Here's What Happened To Chef In Black After Shark Tank

"Shark Tank" has attracted countless promising entrepreneurs over the years. One such ambitious businesswoman is Dorene Humason, who worked in the food industry as a sales professional for more than two decades but realized she was interested in building something of her own, per the Gazette Review. She eventually created a line of gluten-free salad dressings that were also suitable for creating delicious dips.

Once she was satisfied with the product she'd created, Humason pitched her idea on "Shark Tank" and asked for a "$50k investment for a 10% stake in her company, Chef in Black," the Gazette Review explains. Her daughter also appeared on the TV show and offered samples of the product to the judges, who were impressed with its taste but had logistical questions for the entrepreneur. How would the salad dressing achieve mainstream status across the country, and how did she plan on succeeding in a highly competitive market?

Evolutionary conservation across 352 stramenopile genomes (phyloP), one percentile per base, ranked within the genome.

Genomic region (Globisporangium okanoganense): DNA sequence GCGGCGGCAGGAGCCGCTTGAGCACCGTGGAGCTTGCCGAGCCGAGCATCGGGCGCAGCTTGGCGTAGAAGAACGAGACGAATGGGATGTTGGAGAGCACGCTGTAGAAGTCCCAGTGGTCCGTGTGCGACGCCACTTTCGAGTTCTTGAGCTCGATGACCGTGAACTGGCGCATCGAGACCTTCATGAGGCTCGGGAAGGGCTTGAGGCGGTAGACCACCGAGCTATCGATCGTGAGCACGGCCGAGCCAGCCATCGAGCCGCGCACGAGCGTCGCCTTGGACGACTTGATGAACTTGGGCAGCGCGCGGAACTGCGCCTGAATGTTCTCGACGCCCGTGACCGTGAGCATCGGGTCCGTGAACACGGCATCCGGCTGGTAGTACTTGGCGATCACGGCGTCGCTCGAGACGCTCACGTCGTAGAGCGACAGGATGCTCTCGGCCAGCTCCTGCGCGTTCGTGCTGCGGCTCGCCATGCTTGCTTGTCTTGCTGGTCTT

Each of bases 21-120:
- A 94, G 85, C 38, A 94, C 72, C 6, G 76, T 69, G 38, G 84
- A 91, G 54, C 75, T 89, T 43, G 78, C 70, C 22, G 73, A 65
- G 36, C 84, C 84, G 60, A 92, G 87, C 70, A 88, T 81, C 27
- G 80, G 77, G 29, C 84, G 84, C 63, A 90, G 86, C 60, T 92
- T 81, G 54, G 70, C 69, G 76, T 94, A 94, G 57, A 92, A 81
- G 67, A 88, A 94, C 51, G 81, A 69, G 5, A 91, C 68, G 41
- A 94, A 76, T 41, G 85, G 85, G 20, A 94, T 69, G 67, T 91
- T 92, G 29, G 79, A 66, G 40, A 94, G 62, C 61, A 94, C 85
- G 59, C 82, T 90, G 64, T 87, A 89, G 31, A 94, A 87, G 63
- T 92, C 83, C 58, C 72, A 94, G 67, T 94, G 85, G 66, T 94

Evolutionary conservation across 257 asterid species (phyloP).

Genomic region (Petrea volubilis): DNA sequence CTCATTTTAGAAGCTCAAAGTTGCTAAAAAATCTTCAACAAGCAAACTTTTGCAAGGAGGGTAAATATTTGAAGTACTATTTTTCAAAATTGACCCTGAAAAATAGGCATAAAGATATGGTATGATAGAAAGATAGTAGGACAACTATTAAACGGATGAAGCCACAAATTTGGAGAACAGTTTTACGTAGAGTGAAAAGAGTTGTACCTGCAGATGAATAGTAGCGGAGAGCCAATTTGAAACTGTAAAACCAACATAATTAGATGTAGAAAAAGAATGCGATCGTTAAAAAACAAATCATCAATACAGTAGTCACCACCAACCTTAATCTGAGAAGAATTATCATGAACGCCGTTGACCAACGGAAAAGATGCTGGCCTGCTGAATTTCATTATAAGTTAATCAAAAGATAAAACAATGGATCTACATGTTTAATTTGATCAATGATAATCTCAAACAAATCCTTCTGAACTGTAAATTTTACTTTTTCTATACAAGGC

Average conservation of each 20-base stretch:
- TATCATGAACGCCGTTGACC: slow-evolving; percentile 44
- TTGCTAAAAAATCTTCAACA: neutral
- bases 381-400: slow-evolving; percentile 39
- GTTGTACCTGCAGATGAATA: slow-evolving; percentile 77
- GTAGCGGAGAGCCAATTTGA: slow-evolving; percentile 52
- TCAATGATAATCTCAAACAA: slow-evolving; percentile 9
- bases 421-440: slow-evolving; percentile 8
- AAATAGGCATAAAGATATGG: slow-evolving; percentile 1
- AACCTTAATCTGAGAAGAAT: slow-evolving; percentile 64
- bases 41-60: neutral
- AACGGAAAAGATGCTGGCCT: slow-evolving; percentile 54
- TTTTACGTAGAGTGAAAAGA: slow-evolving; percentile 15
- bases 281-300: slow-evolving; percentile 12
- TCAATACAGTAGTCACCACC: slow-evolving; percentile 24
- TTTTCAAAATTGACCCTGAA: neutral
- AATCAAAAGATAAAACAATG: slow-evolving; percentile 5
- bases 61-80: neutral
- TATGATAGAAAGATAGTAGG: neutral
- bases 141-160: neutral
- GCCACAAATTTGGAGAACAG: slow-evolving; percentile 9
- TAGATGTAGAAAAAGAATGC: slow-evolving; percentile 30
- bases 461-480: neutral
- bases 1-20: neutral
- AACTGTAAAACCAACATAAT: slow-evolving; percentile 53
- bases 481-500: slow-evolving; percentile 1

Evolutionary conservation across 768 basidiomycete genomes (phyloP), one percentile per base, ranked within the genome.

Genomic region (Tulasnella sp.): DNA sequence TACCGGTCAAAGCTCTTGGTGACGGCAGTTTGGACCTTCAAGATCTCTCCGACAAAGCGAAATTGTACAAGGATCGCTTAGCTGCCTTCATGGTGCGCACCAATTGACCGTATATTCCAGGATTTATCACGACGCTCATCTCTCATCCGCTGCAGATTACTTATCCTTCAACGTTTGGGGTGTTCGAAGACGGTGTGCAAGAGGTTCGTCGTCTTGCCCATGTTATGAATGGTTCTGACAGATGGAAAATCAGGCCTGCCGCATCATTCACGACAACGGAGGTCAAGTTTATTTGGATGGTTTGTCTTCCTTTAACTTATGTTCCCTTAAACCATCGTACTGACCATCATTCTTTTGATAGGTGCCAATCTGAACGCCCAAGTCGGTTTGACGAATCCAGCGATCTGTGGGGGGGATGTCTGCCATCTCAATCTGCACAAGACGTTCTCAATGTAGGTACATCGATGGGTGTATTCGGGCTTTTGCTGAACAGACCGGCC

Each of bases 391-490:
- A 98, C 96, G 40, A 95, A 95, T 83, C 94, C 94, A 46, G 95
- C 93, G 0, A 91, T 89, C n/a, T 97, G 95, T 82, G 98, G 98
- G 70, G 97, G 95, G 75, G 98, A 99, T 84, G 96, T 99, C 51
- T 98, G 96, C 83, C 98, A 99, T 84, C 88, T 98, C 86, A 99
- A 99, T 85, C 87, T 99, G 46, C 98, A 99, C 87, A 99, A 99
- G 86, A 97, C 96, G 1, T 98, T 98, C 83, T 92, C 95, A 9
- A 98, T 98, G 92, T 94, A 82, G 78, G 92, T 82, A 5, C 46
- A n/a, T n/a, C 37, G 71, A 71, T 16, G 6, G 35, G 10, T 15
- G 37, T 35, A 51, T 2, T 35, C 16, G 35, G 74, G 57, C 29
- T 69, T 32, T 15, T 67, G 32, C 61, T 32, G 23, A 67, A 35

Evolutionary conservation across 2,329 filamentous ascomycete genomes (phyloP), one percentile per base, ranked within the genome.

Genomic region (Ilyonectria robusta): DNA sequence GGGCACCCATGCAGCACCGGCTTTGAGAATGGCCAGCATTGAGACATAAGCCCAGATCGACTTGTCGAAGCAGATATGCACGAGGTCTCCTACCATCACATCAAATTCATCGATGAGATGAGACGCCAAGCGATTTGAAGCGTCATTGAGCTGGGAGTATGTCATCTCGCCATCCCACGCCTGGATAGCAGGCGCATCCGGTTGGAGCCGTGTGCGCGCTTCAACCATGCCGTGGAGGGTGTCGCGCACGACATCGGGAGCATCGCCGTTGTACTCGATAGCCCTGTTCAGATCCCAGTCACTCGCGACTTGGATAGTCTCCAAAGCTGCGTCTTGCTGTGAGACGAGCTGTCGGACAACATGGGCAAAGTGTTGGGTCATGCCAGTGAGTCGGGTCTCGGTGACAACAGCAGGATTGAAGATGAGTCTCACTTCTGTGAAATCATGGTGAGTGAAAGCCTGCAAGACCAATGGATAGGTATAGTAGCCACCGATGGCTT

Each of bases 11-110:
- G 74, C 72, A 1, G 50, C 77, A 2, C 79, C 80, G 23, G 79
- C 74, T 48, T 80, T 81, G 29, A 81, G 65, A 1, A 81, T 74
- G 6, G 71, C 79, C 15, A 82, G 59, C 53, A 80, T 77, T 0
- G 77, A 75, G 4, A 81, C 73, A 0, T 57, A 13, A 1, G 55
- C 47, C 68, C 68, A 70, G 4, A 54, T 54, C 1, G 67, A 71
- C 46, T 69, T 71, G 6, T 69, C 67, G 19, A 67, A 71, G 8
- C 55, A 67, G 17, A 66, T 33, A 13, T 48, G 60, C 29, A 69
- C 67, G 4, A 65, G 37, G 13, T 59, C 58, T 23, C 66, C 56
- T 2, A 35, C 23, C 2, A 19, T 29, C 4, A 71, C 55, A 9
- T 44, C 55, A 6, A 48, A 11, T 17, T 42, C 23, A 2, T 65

The company experienced setbacks

Per the Gazette Review, the "Shark Tank" judges had lots of questions for Dorene Humason and even wondered what her product was — seasoning, a salad dressing or something else? They also tried to understand how the product had performed in the market until that point. Per Shark Tank Tales, the entrepreneur said that the dressing was launched across 450 stores in its first year, and Chef in Black made a decent profit (around $78,000). Unfortunately, the company was forced to deal with a packaging problem in the second year, and its profits went down to $41,000.

When Humason appeared on "Shark Tank" in 2010, the salad dressing was available in 1,300 stores. While the judges were impressed with the product, many of them didn't want to invest. Still, things worked out with one of the sharks, Barbara Corcoran, who struck a deal with Humason ($50,000 for 35% equity). Unfortunately, the deal didn't work out; Corcoran and Humason reportedly had differences they couldn't resolve. While the former stated that "the focus should not be on salad dressing bottles," the latter apparently felt otherwise. The salad dressing was sold in 2,000 stores, as well as through Amazon.

Sadly, the dressing didn't manage to hold its own. It's not currently available online, and the Chef in Black website is inactive.